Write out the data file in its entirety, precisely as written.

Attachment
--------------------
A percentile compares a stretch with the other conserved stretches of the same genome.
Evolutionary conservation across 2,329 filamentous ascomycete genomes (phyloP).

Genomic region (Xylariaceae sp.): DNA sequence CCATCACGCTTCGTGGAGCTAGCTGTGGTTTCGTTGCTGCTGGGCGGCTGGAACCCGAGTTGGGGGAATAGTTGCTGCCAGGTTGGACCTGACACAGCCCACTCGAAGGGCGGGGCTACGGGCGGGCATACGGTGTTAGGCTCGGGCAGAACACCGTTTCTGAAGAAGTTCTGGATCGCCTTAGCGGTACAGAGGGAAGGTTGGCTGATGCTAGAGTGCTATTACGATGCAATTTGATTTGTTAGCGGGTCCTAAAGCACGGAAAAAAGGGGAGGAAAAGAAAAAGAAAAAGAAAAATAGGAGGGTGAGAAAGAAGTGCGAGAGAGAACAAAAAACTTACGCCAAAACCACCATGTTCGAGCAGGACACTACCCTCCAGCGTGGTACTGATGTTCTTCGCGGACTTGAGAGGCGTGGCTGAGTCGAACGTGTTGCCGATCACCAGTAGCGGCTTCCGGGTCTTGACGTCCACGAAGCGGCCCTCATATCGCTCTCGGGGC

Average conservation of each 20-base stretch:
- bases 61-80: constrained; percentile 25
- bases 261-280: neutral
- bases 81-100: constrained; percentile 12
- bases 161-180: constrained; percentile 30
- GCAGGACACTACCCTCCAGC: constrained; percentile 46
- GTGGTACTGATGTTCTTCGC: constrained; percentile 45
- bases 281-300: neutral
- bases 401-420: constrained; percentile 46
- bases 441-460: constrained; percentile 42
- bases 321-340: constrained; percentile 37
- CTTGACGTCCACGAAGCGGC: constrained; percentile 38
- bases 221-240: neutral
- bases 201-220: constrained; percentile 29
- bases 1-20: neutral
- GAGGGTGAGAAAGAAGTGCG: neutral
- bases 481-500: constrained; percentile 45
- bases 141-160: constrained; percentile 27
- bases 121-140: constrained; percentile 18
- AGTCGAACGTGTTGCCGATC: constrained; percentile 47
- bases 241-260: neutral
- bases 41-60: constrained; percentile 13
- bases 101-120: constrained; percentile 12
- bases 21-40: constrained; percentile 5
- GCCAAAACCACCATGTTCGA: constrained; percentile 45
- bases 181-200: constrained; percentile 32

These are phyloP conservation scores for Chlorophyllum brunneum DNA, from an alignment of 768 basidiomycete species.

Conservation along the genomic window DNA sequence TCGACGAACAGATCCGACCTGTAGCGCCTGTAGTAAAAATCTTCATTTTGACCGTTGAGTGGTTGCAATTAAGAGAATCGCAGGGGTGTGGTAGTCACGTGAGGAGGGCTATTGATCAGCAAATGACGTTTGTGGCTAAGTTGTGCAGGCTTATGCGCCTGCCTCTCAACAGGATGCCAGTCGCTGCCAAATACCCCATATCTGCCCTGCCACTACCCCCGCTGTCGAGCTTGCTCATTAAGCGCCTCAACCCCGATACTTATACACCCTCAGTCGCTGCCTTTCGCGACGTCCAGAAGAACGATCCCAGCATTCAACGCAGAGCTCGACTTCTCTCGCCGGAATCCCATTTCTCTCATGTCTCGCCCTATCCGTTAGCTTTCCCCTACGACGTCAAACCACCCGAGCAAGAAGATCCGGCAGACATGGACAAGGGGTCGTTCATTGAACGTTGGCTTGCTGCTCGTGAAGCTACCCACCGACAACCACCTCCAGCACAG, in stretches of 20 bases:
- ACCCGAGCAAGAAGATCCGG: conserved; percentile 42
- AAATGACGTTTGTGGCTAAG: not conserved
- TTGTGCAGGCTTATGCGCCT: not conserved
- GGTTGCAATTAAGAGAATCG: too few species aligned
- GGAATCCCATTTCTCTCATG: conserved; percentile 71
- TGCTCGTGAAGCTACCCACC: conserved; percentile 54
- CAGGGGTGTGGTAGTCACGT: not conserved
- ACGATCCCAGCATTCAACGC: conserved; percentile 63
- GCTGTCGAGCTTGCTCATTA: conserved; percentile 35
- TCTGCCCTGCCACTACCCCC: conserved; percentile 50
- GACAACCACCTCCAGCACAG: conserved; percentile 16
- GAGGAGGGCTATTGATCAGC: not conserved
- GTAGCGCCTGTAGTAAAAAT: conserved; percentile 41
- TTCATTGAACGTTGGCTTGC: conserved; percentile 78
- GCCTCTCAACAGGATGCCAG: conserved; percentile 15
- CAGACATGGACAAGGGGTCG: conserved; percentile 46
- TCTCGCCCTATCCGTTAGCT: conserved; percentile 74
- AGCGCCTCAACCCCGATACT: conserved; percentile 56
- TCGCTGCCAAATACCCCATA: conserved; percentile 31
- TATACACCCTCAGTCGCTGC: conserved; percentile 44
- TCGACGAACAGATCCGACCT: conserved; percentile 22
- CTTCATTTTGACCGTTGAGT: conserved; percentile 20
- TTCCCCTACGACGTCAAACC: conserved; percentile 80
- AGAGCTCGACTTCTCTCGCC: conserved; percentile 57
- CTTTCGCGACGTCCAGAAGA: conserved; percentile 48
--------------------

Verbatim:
A percentile compares a stretch with the other conserved stretches of the same genome.
Evolutionary conservation across 2,329 filamentous ascomycete genomes (phyloP).

Genomic region (Xylariaceae sp.): DNA sequence CCATCACGCTTCGTGGAGCTAGCTGTGGTTTCGTTGCTGCTGGGCGGCTGGAACCCGAGTTGGGGGAATAGTTGCTGCCAGGTTGGACCTGACACAGCCCACTCGAAGGGCGGGGCTACGGGCGGGCATACGGTGTTAGGCTCGGGCAGAACACCGTTTCTGAAGAAGTTCTGGATCGCCTTAGCGGTACAGAGGGAAGGTTGGCTGATGCTAGAGTGCTATTACGATGCAATTTGATTTGTTAGCGGGTCCTAAAGCACGGAAAAAAGGGGAGGAAAAGAAAAAGAAAAAGAAAAATAGGAGGGTGAGAAAGAAGTGCGAGAGAGAACAAAAAACTTACGCCAAAACCACCATGTTCGAGCAGGACACTACCCTCCAGCGTGGTACTGATGTTCTTCGCGGACTTGAGAGGCGTGGCTGAGTCGAACGTGTTGCCGATCACCAGTAGCGGCTTCCGGGTCTTGACGTCCACGAAGCGGCCCTCATATCGCTCTCGGGGC

Average conservation of each 20-base stretch:
- bases 61-80: constrained; percentile 25
- bases 261-280: neutral
- bases 81-100: constrained; percentile 12
- bases 161-180: constrained; percentile 30
- GCAGGACACTACCCTCCAGC: constrained; percentile 46
- GTGGTACTGATGTTCTTCGC: constrained; percentile 45
- bases 281-300: neutral
- bases 401-420: constrained; percentile 46
- bases 441-460: constrained; percentile 42
- bases 321-340: constrained; percentile 37
- CTTGACGTCCACGAAGCGGC: constrained; percentile 38
- bases 221-240: neutral
- bases 201-220: constrained; percentile 29
- bases 1-20: neutral
- GAGGGTGAGAAAGAAGTGCG: neutral
- bases 481-500: constrained; percentile 45
- bases 141-160: constrained; percentile 27
- bases 121-140: constrained; percentile 18
- AGTCGAACGTGTTGCCGATC: constrained; percentile 47
- bases 241-260: neutral
- bases 41-60: constrained; percentile 13
- bases 101-120: constrained; percentile 12
- bases 21-40: constrained; percentile 5
- GCCAAAACCACCATGTTCGA: constrained; percentile 45
- bases 181-200: constrained; percentile 32

These are phyloP conservation scores for Chlorophyllum brunneum DNA, from an alignment of 768 basidiomycete species.

Conservation along the genomic window DNA sequence TCGACGAACAGATCCGACCTGTAGCGCCTGTAGTAAAAATCTTCATTTTGACCGTTGAGTGGTTGCAATTAAGAGAATCGCAGGGGTGTGGTAGTCACGTGAGGAGGGCTATTGATCAGCAAATGACGTTTGTGGCTAAGTTGTGCAGGCTTATGCGCCTGCCTCTCAACAGGATGCCAGTCGCTGCCAAATACCCCATATCTGCCCTGCCACTACCCCCGCTGTCGAGCTTGCTCATTAAGCGCCTCAACCCCGATACTTATACACCCTCAGTCGCTGCCTTTCGCGACGTCCAGAAGAACGATCCCAGCATTCAACGCAGAGCTCGACTTCTCTCGCCGGAATCCCATTTCTCTCATGTCTCGCCCTATCCGTTAGCTTTCCCCTACGACGTCAAACCACCCGAGCAAGAAGATCCGGCAGACATGGACAAGGGGTCGTTCATTGAACGTTGGCTTGCTGCTCGTGAAGCTACCCACCGACAACCACCTCCAGCACAG, in stretches of 20 bases:
- ACCCGAGCAAGAAGATCCGG: conserved; percentile 42
- AAATGACGTTTGTGGCTAAG: not conserved
- TTGTGCAGGCTTATGCGCCT: not conserved
- GGTTGCAATTAAGAGAATCG: too few species aligned
- GGAATCCCATTTCTCTCATG: conserved; percentile 71
- TGCTCGTGAAGCTACCCACC: conserved; percentile 54
- CAGGGGTGTGGTAGTCACGT: not conserved
- ACGATCCCAGCATTCAACGC: conserved; percentile 63
- GCTGTCGAGCTTGCTCATTA: conserved; percentile 35
- TCTGCCCTGCCACTACCCCC: conserved; percentile 50
- GACAACCACCTCCAGCACAG: conserved; percentile 16
- GAGGAGGGCTATTGATCAGC: not conserved
- GTAGCGCCTGTAGTAAAAAT: conserved; percentile 41
- TTCATTGAACGTTGGCTTGC: conserved; percentile 78
- GCCTCTCAACAGGATGCCAG: conserved; percentile 15
- CAGACATGGACAAGGGGTCG: conserved; percentile 46
- TCTCGCCCTATCCGTTAGCT: conserved; percentile 74
- AGCGCCTCAACCCCGATACT: conserved; percentile 56
- TCGCTGCCAAATACCCCATA: conserved; percentile 31
- TATACACCCTCAGTCGCTGC: conserved; percentile 44
- TCGACGAACAGATCCGACCT: conserved; percentile 22
- CTTCATTTTGACCGTTGAGT: conserved; percentile 20
- TTCCCCTACGACGTCAAACC: conserved; percentile 80
- AGAGCTCGACTTCTCTCGCC: conserved; percentile 57
- CTTTCGCGACGTCCAGAAGA: conserved; percentile 48